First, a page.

Field Trips by Ellin Beltz

Self-guided field trips to Lake Michigan.

by students of Northeastern Illinois University - Geology Resources and Environment 123 - Spring, 2000
See how far down you have to dig to hit ground water, a pebble beach in the City, deposition/erosion and more in this fascinating glimpse of 124 students' interactions with our local landscape. Photos from March/April, 2000. Page created April, 2000.

Part I: Observe the Lake.

Small waves and gull
Lisa Do. Small waves and gull looking south to a sand spit.
Ripple marks under water
Kiennesha Eades. Ripples under gentle waves.
Ripples in dry sand
Kiennesha Eades. Wind ripples in dry sand.
Stone beach
Asia Momin. Stone beach at 6000 North.
Coastal processes
Jacqueline Leanza and Joseph Storelli. Deposition upstream; erosion downstream.
groundwater exposed
Joseph Storelli. Surface expression of the groundwater within the outermost beach strand.

Part II: Find the water table.

digging for water
Pinal Gheewala. Digging a hole to find the groundwater.
we found it!
Pinal Gheewala. Eureka! Pinal Shah and Rimpal Shah find groundwater at seven inches.
we found it too
Kevin Gibbons. Three feet from waterline, eight inches down.
less deep, but still there
Nicole Cristofano. Five inches deep, three inches from the waterline.
I was very proud of what my students found and observed. For some, this was their first trip to the lake; others were very familiar with it, yet still found new things. The assignment was to take the book to the lake and attempt to find and document as many coastal processes and features as possible. In addition, they were to find the top of the water table, which several of them did in interesting and creative ways. creative use of ice scraper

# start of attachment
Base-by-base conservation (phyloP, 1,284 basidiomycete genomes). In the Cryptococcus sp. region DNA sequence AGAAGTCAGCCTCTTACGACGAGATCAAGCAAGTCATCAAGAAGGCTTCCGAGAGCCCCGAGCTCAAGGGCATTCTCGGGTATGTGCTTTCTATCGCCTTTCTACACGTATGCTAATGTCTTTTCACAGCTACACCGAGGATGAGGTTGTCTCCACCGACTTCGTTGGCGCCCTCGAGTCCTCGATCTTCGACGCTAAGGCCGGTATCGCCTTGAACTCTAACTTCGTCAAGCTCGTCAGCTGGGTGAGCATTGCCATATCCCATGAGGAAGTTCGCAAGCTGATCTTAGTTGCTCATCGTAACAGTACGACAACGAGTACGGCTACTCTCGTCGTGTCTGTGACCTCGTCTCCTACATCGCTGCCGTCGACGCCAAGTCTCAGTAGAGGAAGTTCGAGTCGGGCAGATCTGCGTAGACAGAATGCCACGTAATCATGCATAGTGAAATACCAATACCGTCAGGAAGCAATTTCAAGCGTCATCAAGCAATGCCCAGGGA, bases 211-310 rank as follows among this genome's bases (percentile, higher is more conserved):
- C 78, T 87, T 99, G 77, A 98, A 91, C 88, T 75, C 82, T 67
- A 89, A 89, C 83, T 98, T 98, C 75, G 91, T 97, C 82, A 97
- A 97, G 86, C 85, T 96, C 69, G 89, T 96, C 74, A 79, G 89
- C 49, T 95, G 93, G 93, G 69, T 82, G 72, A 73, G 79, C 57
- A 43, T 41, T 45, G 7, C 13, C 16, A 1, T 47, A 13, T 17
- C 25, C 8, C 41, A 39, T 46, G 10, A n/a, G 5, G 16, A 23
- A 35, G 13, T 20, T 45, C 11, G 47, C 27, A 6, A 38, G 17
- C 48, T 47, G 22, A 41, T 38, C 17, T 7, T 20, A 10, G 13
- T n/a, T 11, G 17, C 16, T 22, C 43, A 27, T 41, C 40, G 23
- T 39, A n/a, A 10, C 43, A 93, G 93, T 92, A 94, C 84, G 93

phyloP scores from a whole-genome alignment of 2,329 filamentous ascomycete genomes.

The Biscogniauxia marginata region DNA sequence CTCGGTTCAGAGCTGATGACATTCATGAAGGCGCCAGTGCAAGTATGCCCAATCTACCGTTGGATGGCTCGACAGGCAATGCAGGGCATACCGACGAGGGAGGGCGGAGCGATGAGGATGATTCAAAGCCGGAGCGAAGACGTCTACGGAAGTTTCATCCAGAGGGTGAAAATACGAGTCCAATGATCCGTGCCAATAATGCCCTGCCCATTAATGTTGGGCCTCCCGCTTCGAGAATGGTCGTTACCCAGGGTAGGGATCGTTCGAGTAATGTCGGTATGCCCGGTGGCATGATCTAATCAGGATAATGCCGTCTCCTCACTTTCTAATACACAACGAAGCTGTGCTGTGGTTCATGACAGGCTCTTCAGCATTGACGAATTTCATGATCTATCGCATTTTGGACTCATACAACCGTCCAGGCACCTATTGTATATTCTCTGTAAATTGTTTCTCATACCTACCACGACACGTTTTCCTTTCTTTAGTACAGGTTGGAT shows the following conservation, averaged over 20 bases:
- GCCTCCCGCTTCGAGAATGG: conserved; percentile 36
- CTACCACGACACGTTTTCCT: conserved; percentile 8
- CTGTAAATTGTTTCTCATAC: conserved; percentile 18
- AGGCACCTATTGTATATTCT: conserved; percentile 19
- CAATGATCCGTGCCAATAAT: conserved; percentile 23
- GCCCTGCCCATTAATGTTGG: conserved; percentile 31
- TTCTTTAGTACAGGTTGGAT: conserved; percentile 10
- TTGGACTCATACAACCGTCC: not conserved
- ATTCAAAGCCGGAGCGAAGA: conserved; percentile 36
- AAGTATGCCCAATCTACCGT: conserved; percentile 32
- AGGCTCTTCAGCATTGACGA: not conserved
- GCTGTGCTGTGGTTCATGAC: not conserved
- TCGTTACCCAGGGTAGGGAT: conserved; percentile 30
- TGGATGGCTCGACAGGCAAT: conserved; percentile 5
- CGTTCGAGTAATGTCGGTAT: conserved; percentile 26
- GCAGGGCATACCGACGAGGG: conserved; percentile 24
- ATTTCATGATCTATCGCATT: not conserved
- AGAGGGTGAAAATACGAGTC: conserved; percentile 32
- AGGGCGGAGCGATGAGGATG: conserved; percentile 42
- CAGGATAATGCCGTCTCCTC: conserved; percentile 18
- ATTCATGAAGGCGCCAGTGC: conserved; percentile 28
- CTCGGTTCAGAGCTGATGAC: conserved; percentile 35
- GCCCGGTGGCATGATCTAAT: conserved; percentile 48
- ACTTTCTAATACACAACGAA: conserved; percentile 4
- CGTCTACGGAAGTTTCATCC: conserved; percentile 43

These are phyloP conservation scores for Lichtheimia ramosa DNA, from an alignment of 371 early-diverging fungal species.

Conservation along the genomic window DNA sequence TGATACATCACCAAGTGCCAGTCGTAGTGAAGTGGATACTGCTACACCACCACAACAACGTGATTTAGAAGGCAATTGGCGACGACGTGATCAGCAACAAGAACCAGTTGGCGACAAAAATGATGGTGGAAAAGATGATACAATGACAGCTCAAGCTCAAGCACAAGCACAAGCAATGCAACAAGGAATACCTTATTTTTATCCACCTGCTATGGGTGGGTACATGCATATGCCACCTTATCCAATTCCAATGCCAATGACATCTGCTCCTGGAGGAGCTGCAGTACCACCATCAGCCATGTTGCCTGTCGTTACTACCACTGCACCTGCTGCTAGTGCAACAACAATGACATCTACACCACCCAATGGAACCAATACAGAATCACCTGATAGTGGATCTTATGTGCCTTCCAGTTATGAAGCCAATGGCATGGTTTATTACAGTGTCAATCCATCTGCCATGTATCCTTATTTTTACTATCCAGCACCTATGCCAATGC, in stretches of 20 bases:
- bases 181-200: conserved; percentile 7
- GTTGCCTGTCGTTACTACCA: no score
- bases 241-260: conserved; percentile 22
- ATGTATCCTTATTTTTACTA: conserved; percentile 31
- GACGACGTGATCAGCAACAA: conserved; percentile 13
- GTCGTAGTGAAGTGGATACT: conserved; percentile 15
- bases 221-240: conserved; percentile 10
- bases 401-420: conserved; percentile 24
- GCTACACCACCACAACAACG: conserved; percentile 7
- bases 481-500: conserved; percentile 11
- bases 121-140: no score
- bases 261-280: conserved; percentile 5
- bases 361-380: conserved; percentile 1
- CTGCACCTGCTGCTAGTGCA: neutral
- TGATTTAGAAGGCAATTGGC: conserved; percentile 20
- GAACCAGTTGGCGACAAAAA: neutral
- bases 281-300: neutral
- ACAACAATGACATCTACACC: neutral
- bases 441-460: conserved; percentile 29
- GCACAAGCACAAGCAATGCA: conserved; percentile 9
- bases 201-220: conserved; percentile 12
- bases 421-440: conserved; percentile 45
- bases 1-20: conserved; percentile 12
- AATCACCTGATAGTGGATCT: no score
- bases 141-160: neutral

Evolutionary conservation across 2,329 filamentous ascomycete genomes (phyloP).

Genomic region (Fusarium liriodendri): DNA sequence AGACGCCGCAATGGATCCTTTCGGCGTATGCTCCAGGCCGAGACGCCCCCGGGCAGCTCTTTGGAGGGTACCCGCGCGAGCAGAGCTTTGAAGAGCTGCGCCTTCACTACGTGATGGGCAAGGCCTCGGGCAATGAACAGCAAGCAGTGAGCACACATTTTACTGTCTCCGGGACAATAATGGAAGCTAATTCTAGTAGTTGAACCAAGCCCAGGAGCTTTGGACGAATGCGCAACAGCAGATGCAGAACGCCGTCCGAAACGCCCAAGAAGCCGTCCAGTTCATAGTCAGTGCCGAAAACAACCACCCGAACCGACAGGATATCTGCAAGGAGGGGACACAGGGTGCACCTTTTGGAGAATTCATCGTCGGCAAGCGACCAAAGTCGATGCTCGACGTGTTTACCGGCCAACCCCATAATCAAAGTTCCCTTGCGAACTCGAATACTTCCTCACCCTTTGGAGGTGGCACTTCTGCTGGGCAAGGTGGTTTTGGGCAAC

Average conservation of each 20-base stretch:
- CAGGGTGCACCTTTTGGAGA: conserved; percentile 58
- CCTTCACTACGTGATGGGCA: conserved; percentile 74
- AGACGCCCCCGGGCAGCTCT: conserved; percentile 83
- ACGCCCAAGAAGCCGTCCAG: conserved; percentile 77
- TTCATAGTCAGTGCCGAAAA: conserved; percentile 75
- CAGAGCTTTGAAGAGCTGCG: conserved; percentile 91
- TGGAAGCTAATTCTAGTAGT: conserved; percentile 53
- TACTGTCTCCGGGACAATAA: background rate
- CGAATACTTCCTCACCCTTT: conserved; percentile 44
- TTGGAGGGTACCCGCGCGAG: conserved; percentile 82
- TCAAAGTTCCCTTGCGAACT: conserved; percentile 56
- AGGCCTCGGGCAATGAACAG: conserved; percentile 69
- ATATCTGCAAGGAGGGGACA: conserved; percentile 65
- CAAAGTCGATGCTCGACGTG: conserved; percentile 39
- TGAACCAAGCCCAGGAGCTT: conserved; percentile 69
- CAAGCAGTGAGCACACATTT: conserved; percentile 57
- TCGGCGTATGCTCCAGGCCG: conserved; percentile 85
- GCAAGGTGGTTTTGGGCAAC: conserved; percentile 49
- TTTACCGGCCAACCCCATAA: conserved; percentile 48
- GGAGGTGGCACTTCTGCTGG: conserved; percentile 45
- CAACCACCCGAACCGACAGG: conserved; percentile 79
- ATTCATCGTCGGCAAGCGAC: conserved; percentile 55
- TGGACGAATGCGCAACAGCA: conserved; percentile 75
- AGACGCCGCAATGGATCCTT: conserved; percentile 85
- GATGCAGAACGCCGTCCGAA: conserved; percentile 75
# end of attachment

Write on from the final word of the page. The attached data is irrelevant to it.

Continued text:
Jacqueline Leanza. Who says you don't need an ice scraper in springtime Chicago?

Reference material to prepare for the field trip.

Geological Illustrations

Standard rock symbols . Complete Geologic Column . Ordovician fossils . Silurian fossils . Devonian fossils . Mississippian fossils . Pennsylvanian fossils . Illinois top of rocks map . LaSalle and Kanakakee geological column . LaSalle area cross-section . Northern Illinois top of rocks map

Travel back in time...
William Alden's 1902 Chicago Folio
Learn Paleozoic fossils...
Read my First Families of Chicago
Visit my home page Ellin Beltz -
Updated: January 10, 2008
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